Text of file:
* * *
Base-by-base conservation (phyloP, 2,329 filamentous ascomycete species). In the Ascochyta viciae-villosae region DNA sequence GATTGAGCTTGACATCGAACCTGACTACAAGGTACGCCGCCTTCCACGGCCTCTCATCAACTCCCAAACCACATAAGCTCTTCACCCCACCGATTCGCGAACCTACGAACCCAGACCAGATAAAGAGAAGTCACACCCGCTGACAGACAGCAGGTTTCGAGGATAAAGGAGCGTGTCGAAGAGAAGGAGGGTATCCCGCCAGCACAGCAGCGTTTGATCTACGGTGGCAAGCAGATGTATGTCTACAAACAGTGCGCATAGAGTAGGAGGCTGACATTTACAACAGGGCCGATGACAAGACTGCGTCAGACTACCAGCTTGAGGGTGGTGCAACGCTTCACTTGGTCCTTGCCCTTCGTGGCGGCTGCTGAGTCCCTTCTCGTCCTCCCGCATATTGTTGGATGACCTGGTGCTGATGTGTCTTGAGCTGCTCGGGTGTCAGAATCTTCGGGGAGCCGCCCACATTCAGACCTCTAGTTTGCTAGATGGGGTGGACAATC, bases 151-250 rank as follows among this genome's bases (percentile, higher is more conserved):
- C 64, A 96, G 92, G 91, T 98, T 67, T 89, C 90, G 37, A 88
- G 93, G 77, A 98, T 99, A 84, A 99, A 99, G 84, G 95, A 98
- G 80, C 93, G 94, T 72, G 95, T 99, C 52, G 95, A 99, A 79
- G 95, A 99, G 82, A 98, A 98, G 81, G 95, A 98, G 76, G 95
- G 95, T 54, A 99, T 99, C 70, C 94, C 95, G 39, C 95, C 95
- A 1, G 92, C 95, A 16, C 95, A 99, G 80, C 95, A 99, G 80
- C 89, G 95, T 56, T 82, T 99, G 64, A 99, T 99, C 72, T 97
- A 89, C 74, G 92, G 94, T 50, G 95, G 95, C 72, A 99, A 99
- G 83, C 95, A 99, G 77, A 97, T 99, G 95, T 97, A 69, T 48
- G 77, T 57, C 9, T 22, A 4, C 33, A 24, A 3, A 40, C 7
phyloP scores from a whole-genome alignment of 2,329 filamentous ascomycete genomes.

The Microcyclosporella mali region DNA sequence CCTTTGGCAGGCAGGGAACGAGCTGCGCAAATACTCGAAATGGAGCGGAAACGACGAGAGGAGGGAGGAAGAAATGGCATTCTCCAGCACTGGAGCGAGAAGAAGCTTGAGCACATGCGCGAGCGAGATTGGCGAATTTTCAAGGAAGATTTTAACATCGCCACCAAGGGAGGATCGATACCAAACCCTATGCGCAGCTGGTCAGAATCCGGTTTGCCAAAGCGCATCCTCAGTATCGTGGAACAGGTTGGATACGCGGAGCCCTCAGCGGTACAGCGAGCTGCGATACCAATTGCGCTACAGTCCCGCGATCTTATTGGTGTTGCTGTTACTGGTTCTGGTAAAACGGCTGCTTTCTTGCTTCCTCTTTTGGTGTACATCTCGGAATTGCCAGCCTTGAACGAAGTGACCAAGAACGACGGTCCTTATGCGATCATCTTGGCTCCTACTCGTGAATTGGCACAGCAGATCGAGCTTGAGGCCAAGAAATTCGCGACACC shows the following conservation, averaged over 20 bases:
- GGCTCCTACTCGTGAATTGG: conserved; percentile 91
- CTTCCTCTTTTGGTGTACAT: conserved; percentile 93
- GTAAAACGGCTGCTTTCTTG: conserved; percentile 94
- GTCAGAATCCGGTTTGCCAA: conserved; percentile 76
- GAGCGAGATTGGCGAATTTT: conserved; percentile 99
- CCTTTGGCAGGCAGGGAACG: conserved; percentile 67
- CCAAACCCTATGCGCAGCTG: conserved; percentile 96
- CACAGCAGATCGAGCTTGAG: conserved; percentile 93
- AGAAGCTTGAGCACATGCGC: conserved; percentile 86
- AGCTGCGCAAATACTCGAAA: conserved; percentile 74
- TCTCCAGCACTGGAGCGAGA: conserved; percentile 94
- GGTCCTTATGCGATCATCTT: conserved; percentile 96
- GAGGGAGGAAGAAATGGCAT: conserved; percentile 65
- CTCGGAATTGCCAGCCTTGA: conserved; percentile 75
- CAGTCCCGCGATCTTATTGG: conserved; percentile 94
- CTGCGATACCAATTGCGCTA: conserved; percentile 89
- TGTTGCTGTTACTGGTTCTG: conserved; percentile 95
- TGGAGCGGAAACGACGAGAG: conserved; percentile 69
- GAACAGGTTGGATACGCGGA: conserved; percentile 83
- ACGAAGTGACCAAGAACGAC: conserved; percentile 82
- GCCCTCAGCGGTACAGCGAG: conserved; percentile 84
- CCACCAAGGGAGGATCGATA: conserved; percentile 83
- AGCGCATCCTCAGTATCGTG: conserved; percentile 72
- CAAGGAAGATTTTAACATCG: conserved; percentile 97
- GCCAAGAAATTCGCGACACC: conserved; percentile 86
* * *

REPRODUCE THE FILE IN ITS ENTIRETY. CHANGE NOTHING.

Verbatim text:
Base-by-base conservation (phyloP, 2,329 filamentous ascomycete species). In the Ascochyta viciae-villosae region DNA sequence GATTGAGCTTGACATCGAACCTGACTACAAGGTACGCCGCCTTCCACGGCCTCTCATCAACTCCCAAACCACATAAGCTCTTCACCCCACCGATTCGCGAACCTACGAACCCAGACCAGATAAAGAGAAGTCACACCCGCTGACAGACAGCAGGTTTCGAGGATAAAGGAGCGTGTCGAAGAGAAGGAGGGTATCCCGCCAGCACAGCAGCGTTTGATCTACGGTGGCAAGCAGATGTATGTCTACAAACAGTGCGCATAGAGTAGGAGGCTGACATTTACAACAGGGCCGATGACAAGACTGCGTCAGACTACCAGCTTGAGGGTGGTGCAACGCTTCACTTGGTCCTTGCCCTTCGTGGCGGCTGCTGAGTCCCTTCTCGTCCTCCCGCATATTGTTGGATGACCTGGTGCTGATGTGTCTTGAGCTGCTCGGGTGTCAGAATCTTCGGGGAGCCGCCCACATTCAGACCTCTAGTTTGCTAGATGGGGTGGACAATC, bases 151-250 rank as follows among this genome's bases (percentile, higher is more conserved):
- C 64, A 96, G 92, G 91, T 98, T 67, T 89, C 90, G 37, A 88
- G 93, G 77, A 98, T 99, A 84, A 99, A 99, G 84, G 95, A 98
- G 80, C 93, G 94, T 72, G 95, T 99, C 52, G 95, A 99, A 79
- G 95, A 99, G 82, A 98, A 98, G 81, G 95, A 98, G 76, G 95
- G 95, T 54, A 99, T 99, C 70, C 94, C 95, G 39, C 95, C 95
- A 1, G 92, C 95, A 16, C 95, A 99, G 80, C 95, A 99, G 80
- C 89, G 95, T 56, T 82, T 99, G 64, A 99, T 99, C 72, T 97
- A 89, C 74, G 92, G 94, T 50, G 95, G 95, C 72, A 99, A 99
- G 83, C 95, A 99, G 77, A 97, T 99, G 95, T 97, A 69, T 48
- G 77, T 57, C 9, T 22, A 4, C 33, A 24, A 3, A 40, C 7
phyloP scores from a whole-genome alignment of 2,329 filamentous ascomycete genomes.

The Microcyclosporella mali region DNA sequence CCTTTGGCAGGCAGGGAACGAGCTGCGCAAATACTCGAAATGGAGCGGAAACGACGAGAGGAGGGAGGAAGAAATGGCATTCTCCAGCACTGGAGCGAGAAGAAGCTTGAGCACATGCGCGAGCGAGATTGGCGAATTTTCAAGGAAGATTTTAACATCGCCACCAAGGGAGGATCGATACCAAACCCTATGCGCAGCTGGTCAGAATCCGGTTTGCCAAAGCGCATCCTCAGTATCGTGGAACAGGTTGGATACGCGGAGCCCTCAGCGGTACAGCGAGCTGCGATACCAATTGCGCTACAGTCCCGCGATCTTATTGGTGTTGCTGTTACTGGTTCTGGTAAAACGGCTGCTTTCTTGCTTCCTCTTTTGGTGTACATCTCGGAATTGCCAGCCTTGAACGAAGTGACCAAGAACGACGGTCCTTATGCGATCATCTTGGCTCCTACTCGTGAATTGGCACAGCAGATCGAGCTTGAGGCCAAGAAATTCGCGACACC shows the following conservation, averaged over 20 bases:
- GGCTCCTACTCGTGAATTGG: conserved; percentile 91
- CTTCCTCTTTTGGTGTACAT: conserved; percentile 93
- GTAAAACGGCTGCTTTCTTG: conserved; percentile 94
- GTCAGAATCCGGTTTGCCAA: conserved; percentile 76
- GAGCGAGATTGGCGAATTTT: conserved; percentile 99
- CCTTTGGCAGGCAGGGAACG: conserved; percentile 67
- CCAAACCCTATGCGCAGCTG: conserved; percentile 96
- CACAGCAGATCGAGCTTGAG: conserved; percentile 93
- AGAAGCTTGAGCACATGCGC: conserved; percentile 86
- AGCTGCGCAAATACTCGAAA: conserved; percentile 74
- TCTCCAGCACTGGAGCGAGA: conserved; percentile 94
- GGTCCTTATGCGATCATCTT: conserved; percentile 96
- GAGGGAGGAAGAAATGGCAT: conserved; percentile 65
- CTCGGAATTGCCAGCCTTGA: conserved; percentile 75
- CAGTCCCGCGATCTTATTGG: conserved; percentile 94
- CTGCGATACCAATTGCGCTA: conserved; percentile 89
- TGTTGCTGTTACTGGTTCTG: conserved; percentile 95
- TGGAGCGGAAACGACGAGAG: conserved; percentile 69
- GAACAGGTTGGATACGCGGA: conserved; percentile 83
- ACGAAGTGACCAAGAACGAC: conserved; percentile 82
- GCCCTCAGCGGTACAGCGAG: conserved; percentile 84
- CCACCAAGGGAGGATCGATA: conserved; percentile 83
- AGCGCATCCTCAGTATCGTG: conserved; percentile 72
- CAAGGAAGATTTTAACATCG: conserved; percentile 97
- GCCAAGAAATTCGCGACACC: conserved; percentile 86